Cut Flat Plywood Edges Using a Router Table
It’s tough to saw splinter-free edges on veneered plywood. But that’s exactly the goal if you’re planning to cover them with edge banding. Most woodworkers cringe at the thought of running plywood edges over a jointer with steel knives. That's a quick way to dull them. Here's a better solution: Make this simple offset fence to convert your router table into a makeshift jointer. Then you can let a sharp carbide bit turn out one crisp edge after the next. Here’s how to build one.
Step 1: Measure the length of your router table, and cut two pieces of 3- or 4-in.-wide, 3/4-in. MDF to this length. Glue and clamp the strips together to make a thick fence. Be sure their edges line up exactly when you tighten the clamps.
Step 2: Once the glue dries, mark the midpoint of your fence along one edge. Use a 1-in.-diameter or larger Forstner bit to bore a hole down through the fence at your layout mark. Set up your drill press so the bit overlaps the edge of the fence and opens up a pocket for the router bit
Step 3: In order for this fence to function like a jointer, the outfeed side (left of the bit) must be offset from the infeed side to account for the material the bit will shave off the plywood edge. A strip of plastic laminate can provide about 1/16 in. of offset to the outfeed side while offering a smooth contact surface. Cut a piece of laminate to fit, and mount it to the fence with contact cement. Flatten the laminate with a J-roller or a piece of scrap wrapped in a towel.
Step 4: Any style of straight bit will work for jointing, but choose one with a 1/2-in. shank for maximum stiffness. You can use a conventional straight bit, a piloted flush-trim bit or a spiral bit. An up/down spiral bit, shown at right, is an ideal choice, because it’s designed to eliminate splintering on both faces of sheet goods.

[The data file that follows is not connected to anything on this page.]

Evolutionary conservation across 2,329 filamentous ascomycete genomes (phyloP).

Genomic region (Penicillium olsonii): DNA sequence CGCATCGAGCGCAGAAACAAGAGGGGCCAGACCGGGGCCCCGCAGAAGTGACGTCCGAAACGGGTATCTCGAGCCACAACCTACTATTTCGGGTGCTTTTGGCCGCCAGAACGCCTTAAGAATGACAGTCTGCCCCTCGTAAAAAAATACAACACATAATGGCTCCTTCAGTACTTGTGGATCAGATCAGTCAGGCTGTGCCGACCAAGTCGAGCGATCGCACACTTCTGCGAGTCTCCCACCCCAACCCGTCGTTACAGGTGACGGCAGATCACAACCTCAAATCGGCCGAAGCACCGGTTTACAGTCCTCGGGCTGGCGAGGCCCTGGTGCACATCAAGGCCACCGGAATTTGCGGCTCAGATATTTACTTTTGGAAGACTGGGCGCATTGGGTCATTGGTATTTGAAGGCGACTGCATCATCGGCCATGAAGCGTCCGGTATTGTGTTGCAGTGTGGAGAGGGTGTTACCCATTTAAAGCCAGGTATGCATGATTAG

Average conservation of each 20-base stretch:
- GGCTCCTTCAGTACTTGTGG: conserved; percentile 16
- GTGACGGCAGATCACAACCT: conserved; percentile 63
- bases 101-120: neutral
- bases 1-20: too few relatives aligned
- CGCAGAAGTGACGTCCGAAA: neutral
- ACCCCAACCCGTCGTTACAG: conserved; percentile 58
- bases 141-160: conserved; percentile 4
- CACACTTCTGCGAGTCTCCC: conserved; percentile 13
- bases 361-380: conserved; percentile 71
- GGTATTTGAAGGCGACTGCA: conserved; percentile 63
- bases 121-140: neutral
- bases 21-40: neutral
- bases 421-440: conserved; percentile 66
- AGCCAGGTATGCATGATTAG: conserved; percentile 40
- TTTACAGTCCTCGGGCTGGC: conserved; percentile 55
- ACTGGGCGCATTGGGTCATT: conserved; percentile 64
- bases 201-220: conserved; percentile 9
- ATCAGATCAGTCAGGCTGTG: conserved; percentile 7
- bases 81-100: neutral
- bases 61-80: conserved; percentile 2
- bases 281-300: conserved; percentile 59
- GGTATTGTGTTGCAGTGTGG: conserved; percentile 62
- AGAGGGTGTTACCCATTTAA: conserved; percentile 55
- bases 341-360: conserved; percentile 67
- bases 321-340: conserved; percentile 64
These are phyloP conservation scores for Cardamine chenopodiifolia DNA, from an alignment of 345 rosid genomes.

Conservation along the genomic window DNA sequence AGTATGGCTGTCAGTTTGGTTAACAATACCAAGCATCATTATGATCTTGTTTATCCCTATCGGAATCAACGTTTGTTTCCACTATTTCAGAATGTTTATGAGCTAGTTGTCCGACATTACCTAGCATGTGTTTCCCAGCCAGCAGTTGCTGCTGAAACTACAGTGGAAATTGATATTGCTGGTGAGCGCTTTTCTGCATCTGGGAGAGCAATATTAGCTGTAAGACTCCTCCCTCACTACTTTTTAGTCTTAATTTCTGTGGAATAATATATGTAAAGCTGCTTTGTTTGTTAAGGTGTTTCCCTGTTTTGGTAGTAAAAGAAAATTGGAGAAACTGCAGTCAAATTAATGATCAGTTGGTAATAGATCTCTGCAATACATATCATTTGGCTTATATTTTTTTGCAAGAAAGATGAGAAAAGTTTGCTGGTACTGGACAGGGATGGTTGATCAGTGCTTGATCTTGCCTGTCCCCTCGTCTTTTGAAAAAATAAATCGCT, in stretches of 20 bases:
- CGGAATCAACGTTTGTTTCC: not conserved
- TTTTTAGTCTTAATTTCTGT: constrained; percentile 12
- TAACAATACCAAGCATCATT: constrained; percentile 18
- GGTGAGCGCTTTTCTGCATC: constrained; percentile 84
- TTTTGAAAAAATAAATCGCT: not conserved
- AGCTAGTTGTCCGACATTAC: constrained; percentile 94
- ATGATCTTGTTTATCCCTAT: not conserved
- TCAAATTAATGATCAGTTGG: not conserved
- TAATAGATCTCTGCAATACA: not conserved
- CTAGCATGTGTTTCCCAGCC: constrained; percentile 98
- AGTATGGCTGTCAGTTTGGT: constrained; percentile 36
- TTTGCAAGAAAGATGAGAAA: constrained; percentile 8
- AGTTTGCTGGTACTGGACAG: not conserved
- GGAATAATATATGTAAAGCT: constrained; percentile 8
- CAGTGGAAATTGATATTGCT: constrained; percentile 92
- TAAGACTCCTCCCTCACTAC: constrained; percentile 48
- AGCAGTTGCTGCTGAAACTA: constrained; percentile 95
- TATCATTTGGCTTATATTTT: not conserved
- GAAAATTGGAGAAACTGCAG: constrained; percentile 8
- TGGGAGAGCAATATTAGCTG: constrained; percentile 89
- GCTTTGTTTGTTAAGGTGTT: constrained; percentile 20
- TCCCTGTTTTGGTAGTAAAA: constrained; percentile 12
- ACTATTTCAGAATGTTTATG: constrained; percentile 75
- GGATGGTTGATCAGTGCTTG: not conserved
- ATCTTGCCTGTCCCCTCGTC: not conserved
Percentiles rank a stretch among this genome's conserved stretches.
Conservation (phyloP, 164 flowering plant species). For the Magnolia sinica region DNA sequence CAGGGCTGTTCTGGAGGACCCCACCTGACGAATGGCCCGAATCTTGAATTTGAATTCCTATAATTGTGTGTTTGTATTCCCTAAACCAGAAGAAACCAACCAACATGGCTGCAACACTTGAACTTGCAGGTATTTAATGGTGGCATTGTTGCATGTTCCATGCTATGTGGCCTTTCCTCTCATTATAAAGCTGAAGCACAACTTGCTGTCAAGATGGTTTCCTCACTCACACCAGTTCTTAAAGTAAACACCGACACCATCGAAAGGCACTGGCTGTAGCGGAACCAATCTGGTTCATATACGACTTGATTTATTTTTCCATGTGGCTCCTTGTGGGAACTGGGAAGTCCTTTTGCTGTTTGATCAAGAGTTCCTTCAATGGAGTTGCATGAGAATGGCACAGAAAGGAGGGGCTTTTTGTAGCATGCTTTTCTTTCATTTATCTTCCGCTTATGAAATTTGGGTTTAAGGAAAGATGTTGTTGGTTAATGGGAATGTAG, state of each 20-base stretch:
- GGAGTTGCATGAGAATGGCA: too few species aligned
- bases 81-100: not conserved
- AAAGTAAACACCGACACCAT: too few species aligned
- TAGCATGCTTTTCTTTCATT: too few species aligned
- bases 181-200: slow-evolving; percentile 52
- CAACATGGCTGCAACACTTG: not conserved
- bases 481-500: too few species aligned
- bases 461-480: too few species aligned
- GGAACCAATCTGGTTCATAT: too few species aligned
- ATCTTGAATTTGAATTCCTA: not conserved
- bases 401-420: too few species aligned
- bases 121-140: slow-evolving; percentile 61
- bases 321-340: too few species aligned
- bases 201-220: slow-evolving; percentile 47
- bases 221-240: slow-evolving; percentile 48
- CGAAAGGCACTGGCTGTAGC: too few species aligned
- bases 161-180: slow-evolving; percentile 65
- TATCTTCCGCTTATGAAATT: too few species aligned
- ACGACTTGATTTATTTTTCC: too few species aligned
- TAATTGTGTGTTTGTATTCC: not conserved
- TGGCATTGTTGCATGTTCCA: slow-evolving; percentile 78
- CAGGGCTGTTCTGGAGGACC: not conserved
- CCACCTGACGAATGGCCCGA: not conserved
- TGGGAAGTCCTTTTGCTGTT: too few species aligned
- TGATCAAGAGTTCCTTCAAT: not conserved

Step 5: Install the router bit and raise it about 1-in. above the table. Set the jointer fence in position, and adjust it until the outfeed side of the fence is flush with the cutting edges of the bit. Check this setting carefully with a straightedge. The bit should just "kiss" the straightedge when you turn it by hand. Notice that the infeed side of the fence will create a gap behind the straightedge: this represents the amount of material the bit will remove with each pass.
Step 6: Clamp the fence securely to the router table. Then set the router to its highest speed, and feed a test piece from right to left against the fence, just as you do for a normal routing pass. If a gap develops between the workpiece and the outfeed fence, the bit is projecting too far. Loosen one of the clamps and pull the fence forward slightly to correct the problem. On the other hand, if the workpiece catches on the outfeed side, the bit is set too shallow. Loosen a clamp and tap the fence backward to expose more of the cutting edges. These are tiny adjustments; make another test cut to verify your changes.
Once the fence and bit are dialed in, your workpieces should contact both infeed and outfeed sides of the fence evenly, all along the cut. Get ready for smooth, splinter-free edge joints!